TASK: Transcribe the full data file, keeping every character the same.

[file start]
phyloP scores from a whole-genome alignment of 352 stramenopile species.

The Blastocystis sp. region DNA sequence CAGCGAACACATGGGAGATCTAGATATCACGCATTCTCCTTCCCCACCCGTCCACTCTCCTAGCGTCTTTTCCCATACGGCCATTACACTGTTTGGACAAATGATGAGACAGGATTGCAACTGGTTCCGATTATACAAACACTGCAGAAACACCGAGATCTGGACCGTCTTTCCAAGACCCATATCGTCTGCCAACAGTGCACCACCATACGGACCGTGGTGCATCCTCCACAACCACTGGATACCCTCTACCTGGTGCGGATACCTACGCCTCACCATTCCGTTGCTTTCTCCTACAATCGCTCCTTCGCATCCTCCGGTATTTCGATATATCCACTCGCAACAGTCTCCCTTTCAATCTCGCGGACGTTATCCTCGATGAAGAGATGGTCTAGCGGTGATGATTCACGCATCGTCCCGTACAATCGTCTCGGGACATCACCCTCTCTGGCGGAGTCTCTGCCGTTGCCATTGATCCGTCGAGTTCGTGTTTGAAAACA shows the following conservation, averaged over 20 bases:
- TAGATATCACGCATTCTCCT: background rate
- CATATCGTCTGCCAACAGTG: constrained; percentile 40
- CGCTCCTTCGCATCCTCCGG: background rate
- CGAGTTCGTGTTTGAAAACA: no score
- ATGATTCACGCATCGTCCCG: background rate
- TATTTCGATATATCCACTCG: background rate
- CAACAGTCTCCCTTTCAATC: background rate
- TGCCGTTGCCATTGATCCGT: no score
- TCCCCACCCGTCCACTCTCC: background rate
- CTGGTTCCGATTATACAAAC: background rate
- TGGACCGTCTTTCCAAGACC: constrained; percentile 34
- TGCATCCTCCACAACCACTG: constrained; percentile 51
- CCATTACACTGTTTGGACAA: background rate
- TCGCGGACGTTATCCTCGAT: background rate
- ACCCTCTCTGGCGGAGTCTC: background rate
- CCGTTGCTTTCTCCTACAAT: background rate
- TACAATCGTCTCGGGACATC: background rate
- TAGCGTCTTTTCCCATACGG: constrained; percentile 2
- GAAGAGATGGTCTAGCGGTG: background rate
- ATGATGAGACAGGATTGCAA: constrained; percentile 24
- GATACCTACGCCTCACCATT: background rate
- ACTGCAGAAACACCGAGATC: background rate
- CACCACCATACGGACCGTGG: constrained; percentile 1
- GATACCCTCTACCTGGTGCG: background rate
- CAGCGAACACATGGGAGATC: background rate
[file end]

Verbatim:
phyloP scores from a whole-genome alignment of 352 stramenopile species.

The Blastocystis sp. region DNA sequence CAGCGAACACATGGGAGATCTAGATATCACGCATTCTCCTTCCCCACCCGTCCACTCTCCTAGCGTCTTTTCCCATACGGCCATTACACTGTTTGGACAAATGATGAGACAGGATTGCAACTGGTTCCGATTATACAAACACTGCAGAAACACCGAGATCTGGACCGTCTTTCCAAGACCCATATCGTCTGCCAACAGTGCACCACCATACGGACCGTGGTGCATCCTCCACAACCACTGGATACCCTCTACCTGGTGCGGATACCTACGCCTCACCATTCCGTTGCTTTCTCCTACAATCGCTCCTTCGCATCCTCCGGTATTTCGATATATCCACTCGCAACAGTCTCCCTTTCAATCTCGCGGACGTTATCCTCGATGAAGAGATGGTCTAGCGGTGATGATTCACGCATCGTCCCGTACAATCGTCTCGGGACATCACCCTCTCTGGCGGAGTCTCTGCCGTTGCCATTGATCCGTCGAGTTCGTGTTTGAAAACA shows the following conservation, averaged over 20 bases:
- TAGATATCACGCATTCTCCT: background rate
- CATATCGTCTGCCAACAGTG: constrained; percentile 40
- CGCTCCTTCGCATCCTCCGG: background rate
- CGAGTTCGTGTTTGAAAACA: no score
- ATGATTCACGCATCGTCCCG: background rate
- TATTTCGATATATCCACTCG: background rate
- CAACAGTCTCCCTTTCAATC: background rate
- TGCCGTTGCCATTGATCCGT: no score
- TCCCCACCCGTCCACTCTCC: background rate
- CTGGTTCCGATTATACAAAC: background rate
- TGGACCGTCTTTCCAAGACC: constrained; percentile 34
- TGCATCCTCCACAACCACTG: constrained; percentile 51
- CCATTACACTGTTTGGACAA: background rate
- TCGCGGACGTTATCCTCGAT: background rate
- ACCCTCTCTGGCGGAGTCTC: background rate
- CCGTTGCTTTCTCCTACAAT: background rate
- TACAATCGTCTCGGGACATC: background rate
- TAGCGTCTTTTCCCATACGG: constrained; percentile 2
- GAAGAGATGGTCTAGCGGTG: background rate
- ATGATGAGACAGGATTGCAA: constrained; percentile 24
- GATACCTACGCCTCACCATT: background rate
- ACTGCAGAAACACCGAGATC: background rate
- CACCACCATACGGACCGTGG: constrained; percentile 1
- GATACCCTCTACCTGGTGCG: background rate
- CAGCGAACACATGGGAGATC: background rate